For the Windows environment, it's an often overlooked and always underutilized truism that nearly everything an administrator can do inside a management console or GUI utility he or she can also accomplish at the command line. Likewise, the same is true when using any of a variety of Windows scripting tools. For the purposes of this tip, we'll focus on the kinds of "canned tools" that scripts can create to help automate (or at least speed up) typical security-related administrative tasks.
In addition to the use of .bat files (or their compiled .com counterparts), Windows itself includes the Windows Script Host (often abbreviated as WSH). Copious information about this utility is available in built-in Help files with versions of Windows since NT 4.0, and is also readily available through
If a general description of what's possible isn't enough to inflame your interests, please visit the excellent Web site that belongs to serverGuys.com. For example, you'll find demonstrations of the following scripts there:
List all objects in a domain
List objects of specified type in a domain
Enumerate group members (Windows NT groups)
Enumerate users not in group (Windows NT groups)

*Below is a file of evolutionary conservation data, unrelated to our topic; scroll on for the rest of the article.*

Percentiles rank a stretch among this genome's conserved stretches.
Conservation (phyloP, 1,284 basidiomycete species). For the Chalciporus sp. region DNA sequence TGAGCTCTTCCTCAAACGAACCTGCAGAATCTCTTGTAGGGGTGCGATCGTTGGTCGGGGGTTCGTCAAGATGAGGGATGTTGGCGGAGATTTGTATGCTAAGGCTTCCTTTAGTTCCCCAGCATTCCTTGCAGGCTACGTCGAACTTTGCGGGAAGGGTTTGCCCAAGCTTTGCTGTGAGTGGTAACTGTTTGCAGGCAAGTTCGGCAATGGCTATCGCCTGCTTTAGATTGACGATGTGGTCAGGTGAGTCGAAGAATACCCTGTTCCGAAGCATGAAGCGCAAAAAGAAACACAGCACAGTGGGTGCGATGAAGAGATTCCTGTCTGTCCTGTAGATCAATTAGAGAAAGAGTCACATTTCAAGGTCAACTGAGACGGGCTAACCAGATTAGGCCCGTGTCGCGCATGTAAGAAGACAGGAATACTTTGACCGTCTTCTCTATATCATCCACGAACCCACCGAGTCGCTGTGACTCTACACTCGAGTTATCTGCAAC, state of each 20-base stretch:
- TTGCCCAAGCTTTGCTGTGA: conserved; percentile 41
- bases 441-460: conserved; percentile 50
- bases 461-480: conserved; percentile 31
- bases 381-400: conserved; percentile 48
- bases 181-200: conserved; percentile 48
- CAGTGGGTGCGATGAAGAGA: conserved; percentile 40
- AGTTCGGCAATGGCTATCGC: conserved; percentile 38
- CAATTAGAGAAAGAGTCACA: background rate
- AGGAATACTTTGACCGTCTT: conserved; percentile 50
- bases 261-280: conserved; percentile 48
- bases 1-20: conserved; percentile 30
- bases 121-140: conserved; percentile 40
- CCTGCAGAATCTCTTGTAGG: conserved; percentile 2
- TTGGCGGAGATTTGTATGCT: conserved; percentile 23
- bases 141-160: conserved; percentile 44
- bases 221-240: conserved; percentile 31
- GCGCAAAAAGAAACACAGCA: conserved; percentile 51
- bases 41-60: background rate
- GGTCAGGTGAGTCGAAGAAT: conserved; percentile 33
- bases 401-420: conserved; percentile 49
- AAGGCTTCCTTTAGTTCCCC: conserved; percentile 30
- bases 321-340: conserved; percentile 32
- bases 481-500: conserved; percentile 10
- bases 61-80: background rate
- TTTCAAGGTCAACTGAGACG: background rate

Create new user account
Unlock user account
Query account disabled status
Set account disabled
Query User Must Change Password status
Query Password Never Expires status
Query Login Script status
Set Login script
Set User Password
The site also offer scripts for the web management interface (WMI) that provide access to reporting functions and process controls.
It doesn't take a rocket scientist to realize that by using query scripts to interrogate specific Registry or directory-services settings, then acting within scripts on the values that such queries return, it's possible to build powerful flexible script routines to manage lots of routine security administration, especially as it pertains to user management. Thus, one could use scripts to create and maintain user accounts, investigate and alter group memberships (or group composition), manage logon scripts, and much, much more. Given the frequency with which such activities typically take place, scripting makes sense because of the efficiencies it can introduce -- it's nearly always faster to run a well-crafted script than it is to drive the GUI interface by hand. Just make sure you test in a lab situation before deploying scripts on production servers!
A word of warning where scripts are concerned: First, although administrative privileges will normally be required to execute these scripts, it's wise to keep them in a secure directory and restrict access to its contents. That's to prevent them from being used by the unauthorized, but also to prevent their contents from unwanted inspection. Sometimes scripts will contain plain-text account names and passwords you wouldn't want to expose publicly. Be sure to limit access to that directory (and consider encrypting its contents).
Thomas Alexander Lancaster IV is a consultant and author with over ten years experience in the networking industry, focused on Internet infrastructure.
This was first published in August 2002